cytokines. Yet in some cases, it seems, cortisol does not
properly shut down the immune system under stress, allowing
the continued production of cytokines that promote
inflammation. These cytokines have been linked to heart
disease, depression, stroke and other illnesses.

Still, scientists can watch stress hammer away at the
immune system in the laboratory. Dr. Glaser of Ohio State
and his wife, Dr. Janice Kiecolt-Glaser, found that small
wounds took an average of nine days longer to heal in women
who cared for patients with Alzheimer's disease than in
women who were not under similar stress. In another study,
arguments between husbands and wives were accompanied by
increases in stress hormones and immunological changes over
a 24-hour period.

Stress also seems to make people more likely to contract
some infectious illnesses. Dr. Cohen of Carnegie Mellon has
spent years inoculating intrepid volunteers with cold and
influenza viruses, and his findings offer strong evidence
that stressed people are more likely to become infected and
had more severe symptoms after becoming ill.

A direct link between stress and more serious diseases,
however, has been more difficult to establish, Dr. Cohen
said. Recent studies have provided increased support for
the notion that stress contributes to heart disease, and
researchers have tied psychological stress, directly or
indirectly, to diabetes, rheumatoid arthritis,
fibromyalgia, severe depression and other mental disorders.
But the influence of chronic stress on other diseases like
cancer remains controversial. All the same, Dr. Cohen said,
"The evidence that stress puts people at risk for disease
is a lot better than it was 10 years ago."

The Risks
>From an Early Start,
Lifelong Effects

Why do some people
seem more vulnerable to life's pressures than others?
Personality and health habits play a role. And severe
stress in early life appears to cast a long shadow.

Dr. Michael Meaney of McGill University and his colleagues
have found that rat pups intensively licked and groomed by
their mothers were bolder and secreted lower levels of the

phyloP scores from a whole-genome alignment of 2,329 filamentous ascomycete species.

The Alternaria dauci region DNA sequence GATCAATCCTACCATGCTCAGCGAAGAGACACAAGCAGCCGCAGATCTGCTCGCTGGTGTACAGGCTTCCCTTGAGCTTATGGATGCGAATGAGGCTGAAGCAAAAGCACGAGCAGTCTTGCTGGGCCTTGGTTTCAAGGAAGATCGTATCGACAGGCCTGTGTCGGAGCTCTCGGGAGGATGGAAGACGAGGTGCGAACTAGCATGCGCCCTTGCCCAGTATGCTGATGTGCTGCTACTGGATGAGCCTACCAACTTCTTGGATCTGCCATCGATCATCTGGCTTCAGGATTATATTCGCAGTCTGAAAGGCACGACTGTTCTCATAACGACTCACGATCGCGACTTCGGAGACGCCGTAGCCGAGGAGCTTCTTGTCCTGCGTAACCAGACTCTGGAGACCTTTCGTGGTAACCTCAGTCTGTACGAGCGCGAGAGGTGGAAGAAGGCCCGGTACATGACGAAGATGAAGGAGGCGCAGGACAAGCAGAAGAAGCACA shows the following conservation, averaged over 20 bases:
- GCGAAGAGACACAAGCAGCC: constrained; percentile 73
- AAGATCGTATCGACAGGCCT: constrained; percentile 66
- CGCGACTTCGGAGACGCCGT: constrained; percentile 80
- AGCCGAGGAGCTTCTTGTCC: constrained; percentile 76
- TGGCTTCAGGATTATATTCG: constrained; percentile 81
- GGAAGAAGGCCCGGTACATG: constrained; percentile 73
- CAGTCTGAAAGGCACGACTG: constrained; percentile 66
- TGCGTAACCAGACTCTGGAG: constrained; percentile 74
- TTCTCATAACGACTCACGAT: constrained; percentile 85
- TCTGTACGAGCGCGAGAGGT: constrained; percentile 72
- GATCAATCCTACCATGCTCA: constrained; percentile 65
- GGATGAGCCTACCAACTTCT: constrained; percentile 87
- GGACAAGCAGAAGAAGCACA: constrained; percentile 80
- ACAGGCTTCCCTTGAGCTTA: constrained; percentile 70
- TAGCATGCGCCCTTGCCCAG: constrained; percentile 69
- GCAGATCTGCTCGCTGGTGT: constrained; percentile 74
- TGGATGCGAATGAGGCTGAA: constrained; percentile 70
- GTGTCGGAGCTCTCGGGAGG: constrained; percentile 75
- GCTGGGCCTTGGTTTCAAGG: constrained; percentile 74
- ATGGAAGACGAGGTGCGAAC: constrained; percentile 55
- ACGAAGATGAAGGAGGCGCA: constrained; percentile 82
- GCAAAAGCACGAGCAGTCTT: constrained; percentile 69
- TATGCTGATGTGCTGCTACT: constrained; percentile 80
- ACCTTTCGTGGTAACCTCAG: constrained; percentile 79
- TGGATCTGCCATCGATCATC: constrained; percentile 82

stress hormone ACTH in stressful situations than rats
lacking such attention - an equanimity that lasted
throughout their lives. (Cuddled pups, the researchers
found in another study, were also smarter than their
neglected peers.)

In humans, physical and sexual abuse and other traumas in
childhood have been associated with a more pronounced
response to stress later in life. In one study, Dr. Charles
Nemeroff, a psychiatrist at Emory University, and his
colleagues found that women who were physically or sexually
abused as children secreted more of two stress hormones in
response to a mildly stressful situation than women who had
not been abused.

Yet perhaps the best indicator of how people are likely to
be affected by stress is their position in the social
hierarchy. In subordinate male monkeys, for example, the
stress of being servile to their alpha counterparts causes
damage in the hippocampus. And dominant monkeys who are
repeatedly moved from social group to social group, forcing
them to constantly re-establish their position, also
exhibit severe stress and are more likely to develop
atherosclerosis, according to studies by Dr. Jay Kaplan of
Wake Forest University School of Medicine.

Being low in the hierarchy also affects reproduction,
presumably because evolution dictated that in times of
stress, other factors were more pressing than procreation.
In a recent study, Dr. Kaplan found that the constant
low-level harassment by dominant female monkeys shut down
reproductive function in subordinate females and built up
fat deposits in their arteries.

It would be nice to think that humans are less chained to
their social rankings. But alas, researchers have found
this not to be the case. A wealth of studies shows that the
risk for many diseases increases with every step down the
socioeconomic scale, even when factors like smoking and
access to health care are taken into account.

A real estate mogul living in a Park Avenue penthouse has a
better health prognosis than the head of a small company in
an upscale condo a few blocks away. And a renter in a
one-bedroom apartment on the Upper West Side of Manhattan
will be a tier or two lower still in health expectations.

Even people's perceptions of their relative standings in
society affect their disease risk. In one study, led by Dr.
Nancy E. Adler, also at the University of California at San
Francisco, women who placed themselves higher on the social
ladder reported better physical health and had lower
resting cortisol levels and less abdominal fat than women
who placed themselves on lower rungs.

No matter what one's circumstances, of course, some stress
in life is inevitable. But illness is not, Dr. McEwen said.
A variety of strategies can help reduce disease risk.

Reaching for a gallon of ice cream to soothe the tension of
a family argument is not one of them, however, nor is
forgoing exercise in favor of curling up on the sofa for an
eight-hour marathon of "Law and Order."

The best ways to cope, Dr. McEwen said, turn out to be the
time-honored ones: eat sensibly, get plenty of sleep,
exercise regularly, stop at one martini and stay away from
cigarettes. "It's a matter of making choices in your life,"
he said. 17STRE.html?ex=1041152023&ei=1&en=3c11622be1474a49